Notes for Potential Hikers
There are only two pieces of the Pacific coast in all of Oregon and California where there is not a road within a half mile of the water: parts of Point Reyes National Seashore and the Lost Coast. The lack of a road makes these places very special.
The Lost Coast is in southern Humboldt County and northern Mendocino County. The small coastal community of Shelter Cove is at the midpoint of the roadless section. The northern ~70% is in the King Range National Conservation Area (KRNCA), managed by the BLM. The remaining ~30% is in the Sinkyone Wilderness State Park and adjacent InterTribal Sinkyone Wilderness.
The Lost Coast Trail runs from the Mattole River to the Usal Creek, crossing the entire KRNCA and the entire Sinkyone Wilderness State Park. When most people refer to the Lost Coast they are thinking of the area north of Shelter Cove. The area north of Shelter Cove is now extremely popular, heavily used, and requires advanced reservation permits that apparently can be difficult to obtain.
This trip report is about the lesser-known part of the Lost Coast Trail well to the south of the popular section.
The vast majority of the Lost Coast was logged. The Sally Bell Grove in Sinkyone is the site of an historic multi-year battle to protect one of the few remaining coastal groves of old-growth Redwoods. That grove was ultimately protected after numerous lawsuits, and those lawsuits formed the foundation for subsequent efforts to protect old-growth forests. These two articles provide a brief history of the battles: The InterTribal Sinkyone Wilderness and Legendary Landmark – EPIC v. Johnson Turns Thirty.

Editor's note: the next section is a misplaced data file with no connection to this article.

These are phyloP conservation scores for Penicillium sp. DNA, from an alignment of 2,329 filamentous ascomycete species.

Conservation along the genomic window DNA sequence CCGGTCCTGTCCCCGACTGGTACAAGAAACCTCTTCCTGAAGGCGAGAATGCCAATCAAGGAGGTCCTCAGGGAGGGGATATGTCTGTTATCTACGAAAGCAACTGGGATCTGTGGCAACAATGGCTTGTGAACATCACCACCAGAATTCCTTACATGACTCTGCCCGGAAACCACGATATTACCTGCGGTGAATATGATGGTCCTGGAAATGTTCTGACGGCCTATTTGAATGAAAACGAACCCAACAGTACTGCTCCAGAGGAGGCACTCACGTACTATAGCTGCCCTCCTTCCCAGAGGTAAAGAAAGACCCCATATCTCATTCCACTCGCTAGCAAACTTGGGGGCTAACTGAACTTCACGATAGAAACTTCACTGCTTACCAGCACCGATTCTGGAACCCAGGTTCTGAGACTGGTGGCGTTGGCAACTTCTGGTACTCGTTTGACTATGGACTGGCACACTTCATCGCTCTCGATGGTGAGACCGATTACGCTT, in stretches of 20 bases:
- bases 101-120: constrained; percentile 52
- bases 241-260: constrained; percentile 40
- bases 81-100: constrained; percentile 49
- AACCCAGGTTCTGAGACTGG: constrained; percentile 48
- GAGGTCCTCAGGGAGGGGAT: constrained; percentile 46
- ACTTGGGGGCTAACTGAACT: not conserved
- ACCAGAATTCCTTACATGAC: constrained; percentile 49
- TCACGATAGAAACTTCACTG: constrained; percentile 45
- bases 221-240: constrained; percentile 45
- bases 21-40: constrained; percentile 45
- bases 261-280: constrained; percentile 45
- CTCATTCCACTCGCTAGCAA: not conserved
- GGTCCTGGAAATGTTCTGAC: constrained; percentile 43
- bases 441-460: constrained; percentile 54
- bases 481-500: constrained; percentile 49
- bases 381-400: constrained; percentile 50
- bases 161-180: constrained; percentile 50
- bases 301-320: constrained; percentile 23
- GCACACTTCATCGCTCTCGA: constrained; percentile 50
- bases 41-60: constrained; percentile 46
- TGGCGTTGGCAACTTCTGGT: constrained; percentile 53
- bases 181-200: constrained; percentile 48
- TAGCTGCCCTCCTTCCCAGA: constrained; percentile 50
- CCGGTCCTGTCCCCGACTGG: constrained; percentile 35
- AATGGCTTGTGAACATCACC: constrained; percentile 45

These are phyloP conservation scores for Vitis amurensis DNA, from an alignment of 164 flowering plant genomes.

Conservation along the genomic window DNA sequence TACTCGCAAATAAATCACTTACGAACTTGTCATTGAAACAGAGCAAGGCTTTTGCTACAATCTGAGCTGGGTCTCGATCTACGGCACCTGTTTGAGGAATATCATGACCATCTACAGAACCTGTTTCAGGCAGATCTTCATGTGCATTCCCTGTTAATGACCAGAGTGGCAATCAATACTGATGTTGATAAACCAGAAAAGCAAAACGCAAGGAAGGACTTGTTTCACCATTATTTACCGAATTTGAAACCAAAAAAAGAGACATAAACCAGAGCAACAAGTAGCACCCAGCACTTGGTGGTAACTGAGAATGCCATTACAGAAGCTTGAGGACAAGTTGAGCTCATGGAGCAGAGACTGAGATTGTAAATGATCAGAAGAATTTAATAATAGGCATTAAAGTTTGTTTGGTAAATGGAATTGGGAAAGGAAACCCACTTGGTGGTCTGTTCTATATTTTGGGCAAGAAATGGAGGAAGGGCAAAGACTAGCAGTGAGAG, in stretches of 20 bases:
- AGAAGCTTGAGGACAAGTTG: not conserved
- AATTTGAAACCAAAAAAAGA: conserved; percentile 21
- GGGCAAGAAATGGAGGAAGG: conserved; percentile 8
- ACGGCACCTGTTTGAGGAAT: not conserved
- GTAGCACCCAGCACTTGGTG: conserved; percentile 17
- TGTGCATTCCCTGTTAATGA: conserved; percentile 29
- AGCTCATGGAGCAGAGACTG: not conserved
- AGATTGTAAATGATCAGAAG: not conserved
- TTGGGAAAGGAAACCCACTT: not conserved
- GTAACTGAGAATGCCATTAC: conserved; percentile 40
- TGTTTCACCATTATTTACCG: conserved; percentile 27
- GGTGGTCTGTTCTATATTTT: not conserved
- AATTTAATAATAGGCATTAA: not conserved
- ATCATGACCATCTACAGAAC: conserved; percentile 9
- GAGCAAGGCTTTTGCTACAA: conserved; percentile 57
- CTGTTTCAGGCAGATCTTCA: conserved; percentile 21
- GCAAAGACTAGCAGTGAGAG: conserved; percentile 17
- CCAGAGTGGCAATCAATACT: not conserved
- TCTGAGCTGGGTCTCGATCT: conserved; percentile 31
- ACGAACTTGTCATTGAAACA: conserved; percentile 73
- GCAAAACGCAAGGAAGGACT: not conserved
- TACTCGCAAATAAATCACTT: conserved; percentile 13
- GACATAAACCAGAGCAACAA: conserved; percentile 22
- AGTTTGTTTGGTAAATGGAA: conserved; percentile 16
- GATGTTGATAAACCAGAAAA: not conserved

The three mile dirt road from Four Corners to the Needle Rock Visitor Center is graded but steep. When wet it is probably not appropriate or safe for a standard 2WD vehicle. Most of the road is quite narrow with few places to pass on-coming vehicles.
A day use or overnight permit is required and can be self issued at Needle Rock Ranger Station. Cash or checks are accepted for payment.
The entire route is on trail or dirt road. The trail section between Wheeler Beach and Usal Beach is passable but not well maintained and is not appropriate for hikers uncomfortable on steep loose surfaces. The tread is worn or missing in places on steep grades and care must be taken to prevent slipping and sliding. The trail is also partially to mostly overgrown in most of the areas that are not in the woods. While it is still passable, in another year of two, it may be quite difficult to get through the vegetation. There are numerous fallen trees blocking the trail that must be scrambled over, under or around. It appears there has been no significant trail maintenance for many years.
The trail between the Needle Rock Ranger Station and Wheeler has some of the same problems, but to a much lesser extent.
Usal Road is open to vehicles but is a very rough ungraded road that is only used by recreational dirt motorcycles or high clearance 4WD vehicles. We spent an entire day on it and saw only two motorcycles, however it is probably best avoided on weekends and holidays when it may be busier. Both Hotel Gulch and Timber Haul Roads are closed to private vehicles.
The portion of the coastal trail between Needle Rock and Usal Beach is mostly within audible distance to the coastline and frequently within visual distance. The trail climbs and descends numerous steep forested ridges. In the valley bottoms, there was always a creek and usually a spur trail accessing the beach. The views are often superb. Some first and second growth Coast Redwoods are encountered along the way.
There are several good non-reservable established campsites along the coastal section. These sites all had access to nearby water. There are no formal campsites along the Usal Road, but we found reasonable places to set up without too much trouble.
We were there in June after a very dry winter. All of the permanent creeks marked on the USGS maps were flowing. We did not encounter any usable surface water while walking along Usal Road.